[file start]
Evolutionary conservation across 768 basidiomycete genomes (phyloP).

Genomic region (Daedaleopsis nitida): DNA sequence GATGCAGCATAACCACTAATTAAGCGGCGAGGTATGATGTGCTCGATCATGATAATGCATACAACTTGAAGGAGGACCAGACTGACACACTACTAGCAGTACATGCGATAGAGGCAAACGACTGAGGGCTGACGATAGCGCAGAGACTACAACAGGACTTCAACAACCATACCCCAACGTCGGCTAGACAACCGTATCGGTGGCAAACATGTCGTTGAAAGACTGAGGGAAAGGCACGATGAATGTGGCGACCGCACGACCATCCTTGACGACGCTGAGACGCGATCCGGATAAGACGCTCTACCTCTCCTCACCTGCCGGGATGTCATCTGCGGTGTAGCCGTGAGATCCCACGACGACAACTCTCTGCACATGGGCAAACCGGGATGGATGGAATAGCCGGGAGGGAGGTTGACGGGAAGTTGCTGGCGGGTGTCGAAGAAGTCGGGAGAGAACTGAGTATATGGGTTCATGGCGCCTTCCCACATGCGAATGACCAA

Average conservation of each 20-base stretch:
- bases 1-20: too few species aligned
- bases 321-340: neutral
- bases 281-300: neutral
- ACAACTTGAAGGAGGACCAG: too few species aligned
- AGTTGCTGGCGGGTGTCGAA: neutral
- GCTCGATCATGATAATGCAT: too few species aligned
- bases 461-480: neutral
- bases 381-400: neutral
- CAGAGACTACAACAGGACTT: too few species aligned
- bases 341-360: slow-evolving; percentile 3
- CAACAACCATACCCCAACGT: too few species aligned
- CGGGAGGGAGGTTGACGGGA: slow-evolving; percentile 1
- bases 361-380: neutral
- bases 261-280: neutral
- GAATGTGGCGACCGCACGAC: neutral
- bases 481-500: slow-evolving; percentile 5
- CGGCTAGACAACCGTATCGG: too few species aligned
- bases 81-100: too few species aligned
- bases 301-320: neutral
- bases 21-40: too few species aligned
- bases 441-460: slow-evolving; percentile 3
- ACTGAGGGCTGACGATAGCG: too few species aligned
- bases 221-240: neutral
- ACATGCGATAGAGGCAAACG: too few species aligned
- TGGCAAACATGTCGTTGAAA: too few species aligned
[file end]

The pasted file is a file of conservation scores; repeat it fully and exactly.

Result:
Evolutionary conservation across 768 basidiomycete genomes (phyloP).

Genomic region (Daedaleopsis nitida): DNA sequence GATGCAGCATAACCACTAATTAAGCGGCGAGGTATGATGTGCTCGATCATGATAATGCATACAACTTGAAGGAGGACCAGACTGACACACTACTAGCAGTACATGCGATAGAGGCAAACGACTGAGGGCTGACGATAGCGCAGAGACTACAACAGGACTTCAACAACCATACCCCAACGTCGGCTAGACAACCGTATCGGTGGCAAACATGTCGTTGAAAGACTGAGGGAAAGGCACGATGAATGTGGCGACCGCACGACCATCCTTGACGACGCTGAGACGCGATCCGGATAAGACGCTCTACCTCTCCTCACCTGCCGGGATGTCATCTGCGGTGTAGCCGTGAGATCCCACGACGACAACTCTCTGCACATGGGCAAACCGGGATGGATGGAATAGCCGGGAGGGAGGTTGACGGGAAGTTGCTGGCGGGTGTCGAAGAAGTCGGGAGAGAACTGAGTATATGGGTTCATGGCGCCTTCCCACATGCGAATGACCAA

Average conservation of each 20-base stretch:
- bases 1-20: too few species aligned
- bases 321-340: neutral
- bases 281-300: neutral
- ACAACTTGAAGGAGGACCAG: too few species aligned
- AGTTGCTGGCGGGTGTCGAA: neutral
- GCTCGATCATGATAATGCAT: too few species aligned
- bases 461-480: neutral
- bases 381-400: neutral
- CAGAGACTACAACAGGACTT: too few species aligned
- bases 341-360: slow-evolving; percentile 3
- CAACAACCATACCCCAACGT: too few species aligned
- CGGGAGGGAGGTTGACGGGA: slow-evolving; percentile 1
- bases 361-380: neutral
- bases 261-280: neutral
- GAATGTGGCGACCGCACGAC: neutral
- bases 481-500: slow-evolving; percentile 5
- CGGCTAGACAACCGTATCGG: too few species aligned
- bases 81-100: too few species aligned
- bases 301-320: neutral
- bases 21-40: too few species aligned
- bases 441-460: slow-evolving; percentile 3
- ACTGAGGGCTGACGATAGCG: too few species aligned
- bases 221-240: neutral
- ACATGCGATAGAGGCAAACG: too few species aligned
- TGGCAAACATGTCGTTGAAA: too few species aligned